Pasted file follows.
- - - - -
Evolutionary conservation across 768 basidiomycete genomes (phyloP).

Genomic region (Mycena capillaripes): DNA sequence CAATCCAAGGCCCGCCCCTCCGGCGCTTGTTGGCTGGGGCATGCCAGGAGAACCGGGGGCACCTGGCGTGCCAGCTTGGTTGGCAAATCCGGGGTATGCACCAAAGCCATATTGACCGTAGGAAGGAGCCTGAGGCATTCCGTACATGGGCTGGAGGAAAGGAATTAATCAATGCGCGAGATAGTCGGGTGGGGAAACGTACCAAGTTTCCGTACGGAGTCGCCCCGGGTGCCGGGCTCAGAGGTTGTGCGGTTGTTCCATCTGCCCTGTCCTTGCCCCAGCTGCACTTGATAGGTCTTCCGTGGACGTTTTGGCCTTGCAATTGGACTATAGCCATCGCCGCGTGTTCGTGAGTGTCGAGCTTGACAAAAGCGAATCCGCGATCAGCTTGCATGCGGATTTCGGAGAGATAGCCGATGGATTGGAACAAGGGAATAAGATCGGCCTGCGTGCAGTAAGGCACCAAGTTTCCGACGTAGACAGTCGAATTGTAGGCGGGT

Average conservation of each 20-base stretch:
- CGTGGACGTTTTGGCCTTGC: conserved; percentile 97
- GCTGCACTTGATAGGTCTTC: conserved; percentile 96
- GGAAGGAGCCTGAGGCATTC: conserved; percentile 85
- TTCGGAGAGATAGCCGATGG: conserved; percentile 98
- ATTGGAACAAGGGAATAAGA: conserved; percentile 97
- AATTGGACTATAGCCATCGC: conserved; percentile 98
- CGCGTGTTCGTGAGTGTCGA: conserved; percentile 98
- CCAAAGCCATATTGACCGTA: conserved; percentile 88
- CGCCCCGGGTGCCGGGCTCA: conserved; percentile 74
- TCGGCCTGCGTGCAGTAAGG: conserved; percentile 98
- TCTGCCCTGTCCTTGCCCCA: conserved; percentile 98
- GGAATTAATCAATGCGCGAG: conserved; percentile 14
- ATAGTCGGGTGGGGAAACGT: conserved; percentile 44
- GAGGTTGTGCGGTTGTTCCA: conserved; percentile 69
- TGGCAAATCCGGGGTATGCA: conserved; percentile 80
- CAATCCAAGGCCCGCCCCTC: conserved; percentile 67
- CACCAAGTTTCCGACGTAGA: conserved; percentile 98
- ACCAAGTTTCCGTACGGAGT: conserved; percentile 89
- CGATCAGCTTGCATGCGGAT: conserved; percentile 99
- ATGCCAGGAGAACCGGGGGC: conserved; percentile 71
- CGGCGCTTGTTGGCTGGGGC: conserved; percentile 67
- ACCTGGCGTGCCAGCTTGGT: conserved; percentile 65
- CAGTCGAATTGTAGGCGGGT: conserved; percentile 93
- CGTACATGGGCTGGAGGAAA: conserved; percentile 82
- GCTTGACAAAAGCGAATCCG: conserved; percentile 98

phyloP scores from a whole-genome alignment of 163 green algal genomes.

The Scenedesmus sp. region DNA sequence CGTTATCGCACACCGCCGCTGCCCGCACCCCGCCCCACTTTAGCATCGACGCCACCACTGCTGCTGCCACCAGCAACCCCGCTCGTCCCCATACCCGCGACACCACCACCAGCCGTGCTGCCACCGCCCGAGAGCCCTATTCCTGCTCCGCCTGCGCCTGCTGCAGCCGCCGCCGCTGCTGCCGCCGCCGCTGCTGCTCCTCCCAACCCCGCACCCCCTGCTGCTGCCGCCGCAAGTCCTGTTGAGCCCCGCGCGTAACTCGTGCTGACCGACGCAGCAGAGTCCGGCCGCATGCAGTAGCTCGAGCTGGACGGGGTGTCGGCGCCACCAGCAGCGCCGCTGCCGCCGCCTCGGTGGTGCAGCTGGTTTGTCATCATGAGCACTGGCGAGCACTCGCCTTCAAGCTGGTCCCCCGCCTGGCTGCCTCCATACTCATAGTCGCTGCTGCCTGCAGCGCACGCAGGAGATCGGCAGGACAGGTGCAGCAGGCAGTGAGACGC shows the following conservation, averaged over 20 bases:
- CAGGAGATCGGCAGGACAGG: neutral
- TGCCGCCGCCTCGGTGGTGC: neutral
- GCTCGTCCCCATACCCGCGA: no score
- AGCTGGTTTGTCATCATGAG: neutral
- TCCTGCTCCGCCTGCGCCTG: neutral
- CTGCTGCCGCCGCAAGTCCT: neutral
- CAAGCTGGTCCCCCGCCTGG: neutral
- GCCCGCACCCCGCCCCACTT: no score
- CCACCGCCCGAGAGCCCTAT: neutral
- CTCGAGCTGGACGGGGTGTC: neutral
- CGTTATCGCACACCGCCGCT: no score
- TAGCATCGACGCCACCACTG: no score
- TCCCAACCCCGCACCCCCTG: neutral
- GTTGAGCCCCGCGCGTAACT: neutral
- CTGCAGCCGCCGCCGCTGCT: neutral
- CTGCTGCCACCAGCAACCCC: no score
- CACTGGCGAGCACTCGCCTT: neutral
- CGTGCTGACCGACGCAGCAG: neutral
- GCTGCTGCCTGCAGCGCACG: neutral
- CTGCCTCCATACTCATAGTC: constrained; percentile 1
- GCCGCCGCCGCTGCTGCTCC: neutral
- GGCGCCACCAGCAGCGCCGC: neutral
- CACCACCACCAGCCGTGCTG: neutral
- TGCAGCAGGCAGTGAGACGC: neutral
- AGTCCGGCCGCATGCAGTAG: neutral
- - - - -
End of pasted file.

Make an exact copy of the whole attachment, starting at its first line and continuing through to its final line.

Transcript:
Evolutionary conservation across 768 basidiomycete genomes (phyloP).

Genomic region (Mycena capillaripes): DNA sequence CAATCCAAGGCCCGCCCCTCCGGCGCTTGTTGGCTGGGGCATGCCAGGAGAACCGGGGGCACCTGGCGTGCCAGCTTGGTTGGCAAATCCGGGGTATGCACCAAAGCCATATTGACCGTAGGAAGGAGCCTGAGGCATTCCGTACATGGGCTGGAGGAAAGGAATTAATCAATGCGCGAGATAGTCGGGTGGGGAAACGTACCAAGTTTCCGTACGGAGTCGCCCCGGGTGCCGGGCTCAGAGGTTGTGCGGTTGTTCCATCTGCCCTGTCCTTGCCCCAGCTGCACTTGATAGGTCTTCCGTGGACGTTTTGGCCTTGCAATTGGACTATAGCCATCGCCGCGTGTTCGTGAGTGTCGAGCTTGACAAAAGCGAATCCGCGATCAGCTTGCATGCGGATTTCGGAGAGATAGCCGATGGATTGGAACAAGGGAATAAGATCGGCCTGCGTGCAGTAAGGCACCAAGTTTCCGACGTAGACAGTCGAATTGTAGGCGGGT

Average conservation of each 20-base stretch:
- CGTGGACGTTTTGGCCTTGC: conserved; percentile 97
- GCTGCACTTGATAGGTCTTC: conserved; percentile 96
- GGAAGGAGCCTGAGGCATTC: conserved; percentile 85
- TTCGGAGAGATAGCCGATGG: conserved; percentile 98
- ATTGGAACAAGGGAATAAGA: conserved; percentile 97
- AATTGGACTATAGCCATCGC: conserved; percentile 98
- CGCGTGTTCGTGAGTGTCGA: conserved; percentile 98
- CCAAAGCCATATTGACCGTA: conserved; percentile 88
- CGCCCCGGGTGCCGGGCTCA: conserved; percentile 74
- TCGGCCTGCGTGCAGTAAGG: conserved; percentile 98
- TCTGCCCTGTCCTTGCCCCA: conserved; percentile 98
- GGAATTAATCAATGCGCGAG: conserved; percentile 14
- ATAGTCGGGTGGGGAAACGT: conserved; percentile 44
- GAGGTTGTGCGGTTGTTCCA: conserved; percentile 69
- TGGCAAATCCGGGGTATGCA: conserved; percentile 80
- CAATCCAAGGCCCGCCCCTC: conserved; percentile 67
- CACCAAGTTTCCGACGTAGA: conserved; percentile 98
- ACCAAGTTTCCGTACGGAGT: conserved; percentile 89
- CGATCAGCTTGCATGCGGAT: conserved; percentile 99
- ATGCCAGGAGAACCGGGGGC: conserved; percentile 71
- CGGCGCTTGTTGGCTGGGGC: conserved; percentile 67
- ACCTGGCGTGCCAGCTTGGT: conserved; percentile 65
- CAGTCGAATTGTAGGCGGGT: conserved; percentile 93
- CGTACATGGGCTGGAGGAAA: conserved; percentile 82
- GCTTGACAAAAGCGAATCCG: conserved; percentile 98

phyloP scores from a whole-genome alignment of 163 green algal genomes.

The Scenedesmus sp. region DNA sequence CGTTATCGCACACCGCCGCTGCCCGCACCCCGCCCCACTTTAGCATCGACGCCACCACTGCTGCTGCCACCAGCAACCCCGCTCGTCCCCATACCCGCGACACCACCACCAGCCGTGCTGCCACCGCCCGAGAGCCCTATTCCTGCTCCGCCTGCGCCTGCTGCAGCCGCCGCCGCTGCTGCCGCCGCCGCTGCTGCTCCTCCCAACCCCGCACCCCCTGCTGCTGCCGCCGCAAGTCCTGTTGAGCCCCGCGCGTAACTCGTGCTGACCGACGCAGCAGAGTCCGGCCGCATGCAGTAGCTCGAGCTGGACGGGGTGTCGGCGCCACCAGCAGCGCCGCTGCCGCCGCCTCGGTGGTGCAGCTGGTTTGTCATCATGAGCACTGGCGAGCACTCGCCTTCAAGCTGGTCCCCCGCCTGGCTGCCTCCATACTCATAGTCGCTGCTGCCTGCAGCGCACGCAGGAGATCGGCAGGACAGGTGCAGCAGGCAGTGAGACGC shows the following conservation, averaged over 20 bases:
- CAGGAGATCGGCAGGACAGG: neutral
- TGCCGCCGCCTCGGTGGTGC: neutral
- GCTCGTCCCCATACCCGCGA: no score
- AGCTGGTTTGTCATCATGAG: neutral
- TCCTGCTCCGCCTGCGCCTG: neutral
- CTGCTGCCGCCGCAAGTCCT: neutral
- CAAGCTGGTCCCCCGCCTGG: neutral
- GCCCGCACCCCGCCCCACTT: no score
- CCACCGCCCGAGAGCCCTAT: neutral
- CTCGAGCTGGACGGGGTGTC: neutral
- CGTTATCGCACACCGCCGCT: no score
- TAGCATCGACGCCACCACTG: no score
- TCCCAACCCCGCACCCCCTG: neutral
- GTTGAGCCCCGCGCGTAACT: neutral
- CTGCAGCCGCCGCCGCTGCT: neutral
- CTGCTGCCACCAGCAACCCC: no score
- CACTGGCGAGCACTCGCCTT: neutral
- CGTGCTGACCGACGCAGCAG: neutral
- GCTGCTGCCTGCAGCGCACG: neutral
- CTGCCTCCATACTCATAGTC: constrained; percentile 1
- GCCGCCGCCGCTGCTGCTCC: neutral
- GGCGCCACCAGCAGCGCCGC: neutral
- CACCACCACCAGCCGTGCTG: neutral
- TGCAGCAGGCAGTGAGACGC: neutral
- AGTCCGGCCGCATGCAGTAG: neutral